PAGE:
Feb 7, 2011
My policy on reviews, 2011
Reviews of Huntress have started to trickle in, and since it’s been a while since I last posted my thoughts on reviews, I thought it was time for an update. This is directed primarily to book bloggers and regular readers.
I very much appreciate bloggers and readers taking the time to post their thoughts about my books on their blogs, Amazon, Goodreads, or anywhere else the internet might allow you to post reviews. I love the fact that people are reading my books and feel strongly enough about them to say something in public. Thank you for participating in the conversation about books, and thank you for talking about mine.
As an author, though, I don’t self-Google or purposefully seek out reviews of my work. There are several reasons for this.
- In order to write creatively, I have to listen to my own voice. Hearing the voices of lots of other people discussing my work in reviews tends to drown out my own voice. So, I try to minimize those other voices.
- Even though it’s very gratifying and flattering to read positive reviews, it’s a guarantee that some folks won’t like what I’ve written. This is fine and unavoidable, but criticism tends to stick in my head a lot longer than praise. (I think this is pretty normal!) That criticism can be damaging to maintaining the mental creative space I need to write.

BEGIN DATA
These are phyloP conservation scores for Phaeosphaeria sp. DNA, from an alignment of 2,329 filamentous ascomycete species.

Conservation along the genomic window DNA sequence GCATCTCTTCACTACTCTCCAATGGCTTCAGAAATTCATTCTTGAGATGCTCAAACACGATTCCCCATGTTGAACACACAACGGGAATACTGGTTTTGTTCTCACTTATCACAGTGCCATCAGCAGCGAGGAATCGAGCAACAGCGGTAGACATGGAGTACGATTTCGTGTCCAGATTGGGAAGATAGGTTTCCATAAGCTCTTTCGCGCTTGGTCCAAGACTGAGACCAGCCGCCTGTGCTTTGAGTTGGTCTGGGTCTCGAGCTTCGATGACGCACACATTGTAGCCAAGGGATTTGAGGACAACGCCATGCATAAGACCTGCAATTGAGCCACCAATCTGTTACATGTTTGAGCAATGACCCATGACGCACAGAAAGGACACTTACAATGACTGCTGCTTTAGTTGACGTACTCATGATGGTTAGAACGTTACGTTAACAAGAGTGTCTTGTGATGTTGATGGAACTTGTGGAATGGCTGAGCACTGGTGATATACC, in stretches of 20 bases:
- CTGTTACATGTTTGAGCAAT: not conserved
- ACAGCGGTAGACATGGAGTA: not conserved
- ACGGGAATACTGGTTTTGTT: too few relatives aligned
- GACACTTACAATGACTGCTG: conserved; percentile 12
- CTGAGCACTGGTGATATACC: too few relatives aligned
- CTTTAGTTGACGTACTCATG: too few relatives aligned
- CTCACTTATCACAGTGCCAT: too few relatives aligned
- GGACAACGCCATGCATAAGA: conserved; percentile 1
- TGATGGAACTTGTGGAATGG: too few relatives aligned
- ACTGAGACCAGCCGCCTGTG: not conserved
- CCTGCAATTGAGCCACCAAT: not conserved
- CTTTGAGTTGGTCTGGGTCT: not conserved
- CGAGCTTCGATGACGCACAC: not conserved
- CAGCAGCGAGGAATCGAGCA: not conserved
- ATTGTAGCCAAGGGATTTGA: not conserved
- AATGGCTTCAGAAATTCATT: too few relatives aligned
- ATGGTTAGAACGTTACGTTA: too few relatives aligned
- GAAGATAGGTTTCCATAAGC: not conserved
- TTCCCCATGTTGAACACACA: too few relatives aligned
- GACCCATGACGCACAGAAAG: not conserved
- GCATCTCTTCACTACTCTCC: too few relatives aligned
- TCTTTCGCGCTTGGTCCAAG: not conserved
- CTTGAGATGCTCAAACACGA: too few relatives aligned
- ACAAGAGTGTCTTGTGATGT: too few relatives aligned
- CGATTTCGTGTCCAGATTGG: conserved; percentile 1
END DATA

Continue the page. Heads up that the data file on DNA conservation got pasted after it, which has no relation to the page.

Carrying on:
- By the time my books are available to be read and reviewed, I’ve long since finished working on them. Reading other people’s opinions on what worked or didn’t work is just frustrating because there’s nothing more I can change about the book.
- I firmly believe that reviews are for readers, not authors. I’m not the audience for the reviews, so I don’t think it’s necessary for me to read them.
Therefore, if you’ve written a review of one of my books, I’m unlikely to see it. I’ve seen some bloggers state online that they like it when authors drop by to thank them for a review, but I’ll tell you honestly: Since I don’t self-Google or seek out my reviews, I’m unlikely to see your review. That doesn’t mean I don’t appreciate it, as I said above; it just means I haven’t seen it.
If you want me to see your review, of course you’re welcome to send it to me. You can tweet me, leave me a comment on Facebook, or email me (mlo at malindalo dot com). Just please remember the golden rule: Before you send me your review, consider whether or not you’d want to read it if you were the author.
Like everything in life, of course, there are exceptions. I do read trade reviews of my books, which are usually sent to me by my editor. If I’m lucky enough to get mainstream media coverage, I’ll read that. This is partly because I think I do need to know what the gatekeepers are saying about my work, but also because these sources are much more widely distributed than most book blogs (again: there are exceptions!), and I want to make sure there are no factual errors in the coverage.
Last but not least, because I’m an author, I very rarely review other authors’ books, unless the author is (1) dead; or (2) extremely famous. I just don’t think it’s appropriate for me to critically review my colleagues right now. This might change in the future (the internet keeps forcing us to change our standards about this kind of thing), but right now I’m refraining from criticism of my peers — and yes, I think that proper reviewing involves criticism. Not in a mean way, but in a thoughtful and engaged way.
I do, however, recommend books I’ve truly enjoyed, and I’ll definitely keep doing this in the future.
Questions? Feel free to email me (mlo at malindalo dot com).